The first complainant argued that there is no robust evidence to support the claims made on the website. He added that he was laying a complaint “... against the claims being made for the product, including the name of the product ‘SMART KIDS BRAIN BOOST’ which I argue is misleading”.

The second complainant argued along the same lines, explaining that there is no evidence that the product advertised will assist in improving scholastic or mental performance. It added that the radio commercial would likely influence or persuade children that they need this product in order to succeed at school, thus insisting that their parents purchase a product that has no proven efficacy. The possible hyperbole (when referring to “top of class”) would be lost on a child wanting to succeed at school.

In light of the complaint the following clauses of the Code were taken into account:

• Section II, Clause 4.1 – Substantiation

• Section II, Clause 4.2.1 – Misleading claims

• Section II, Clause 4.2.3 – Hyperbole

• Section II, Clause 14 – Children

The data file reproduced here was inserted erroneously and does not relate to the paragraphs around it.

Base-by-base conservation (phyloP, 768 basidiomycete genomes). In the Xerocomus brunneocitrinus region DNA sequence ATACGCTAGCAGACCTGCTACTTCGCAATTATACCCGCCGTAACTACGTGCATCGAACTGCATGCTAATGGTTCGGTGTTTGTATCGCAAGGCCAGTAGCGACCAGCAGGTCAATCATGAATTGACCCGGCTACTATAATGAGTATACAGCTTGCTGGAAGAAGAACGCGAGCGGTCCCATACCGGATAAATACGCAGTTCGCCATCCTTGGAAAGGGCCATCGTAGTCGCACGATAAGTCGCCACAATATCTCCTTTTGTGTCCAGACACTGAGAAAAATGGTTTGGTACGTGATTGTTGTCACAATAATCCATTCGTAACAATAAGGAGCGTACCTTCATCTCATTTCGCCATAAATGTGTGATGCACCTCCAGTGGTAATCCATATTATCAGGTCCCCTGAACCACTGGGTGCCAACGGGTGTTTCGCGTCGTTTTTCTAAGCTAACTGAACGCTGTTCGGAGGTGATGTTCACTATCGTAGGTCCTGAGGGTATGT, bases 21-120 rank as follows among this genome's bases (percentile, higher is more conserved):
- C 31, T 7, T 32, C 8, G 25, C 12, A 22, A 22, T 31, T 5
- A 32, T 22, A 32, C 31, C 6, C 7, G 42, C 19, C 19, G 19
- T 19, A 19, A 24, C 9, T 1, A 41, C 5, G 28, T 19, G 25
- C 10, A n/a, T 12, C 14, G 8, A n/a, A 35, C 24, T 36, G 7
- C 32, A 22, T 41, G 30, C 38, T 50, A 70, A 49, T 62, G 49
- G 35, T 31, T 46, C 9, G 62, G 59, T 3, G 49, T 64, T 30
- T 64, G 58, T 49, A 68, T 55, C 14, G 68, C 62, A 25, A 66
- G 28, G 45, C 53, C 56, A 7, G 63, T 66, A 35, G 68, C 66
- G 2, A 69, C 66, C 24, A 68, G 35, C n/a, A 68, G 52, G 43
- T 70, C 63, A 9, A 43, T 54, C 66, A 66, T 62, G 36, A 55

Stefan Vos Marketing Regulation Advisers (SVMRA), on behalf of the respondent, relied on verification from Prof Frederick J Veldman, and argued that Prof Veldman is a suitable expert because the claims relate to the discipline of dietetics and human nutrition.

It added that, on recommendation from Prof Veldman, it would amend its reference to “top of class” to refer to performing “... at the top of their own capacity / ability”. In addition, the claim made in relation to amino acids and B vitamins would be removed as well, in accordance with Prof Veldman’s confirmation that they are not directly supported by research findings. The reference to phospholipids, however, is in accordance with evidence and verified by Prof Veldman.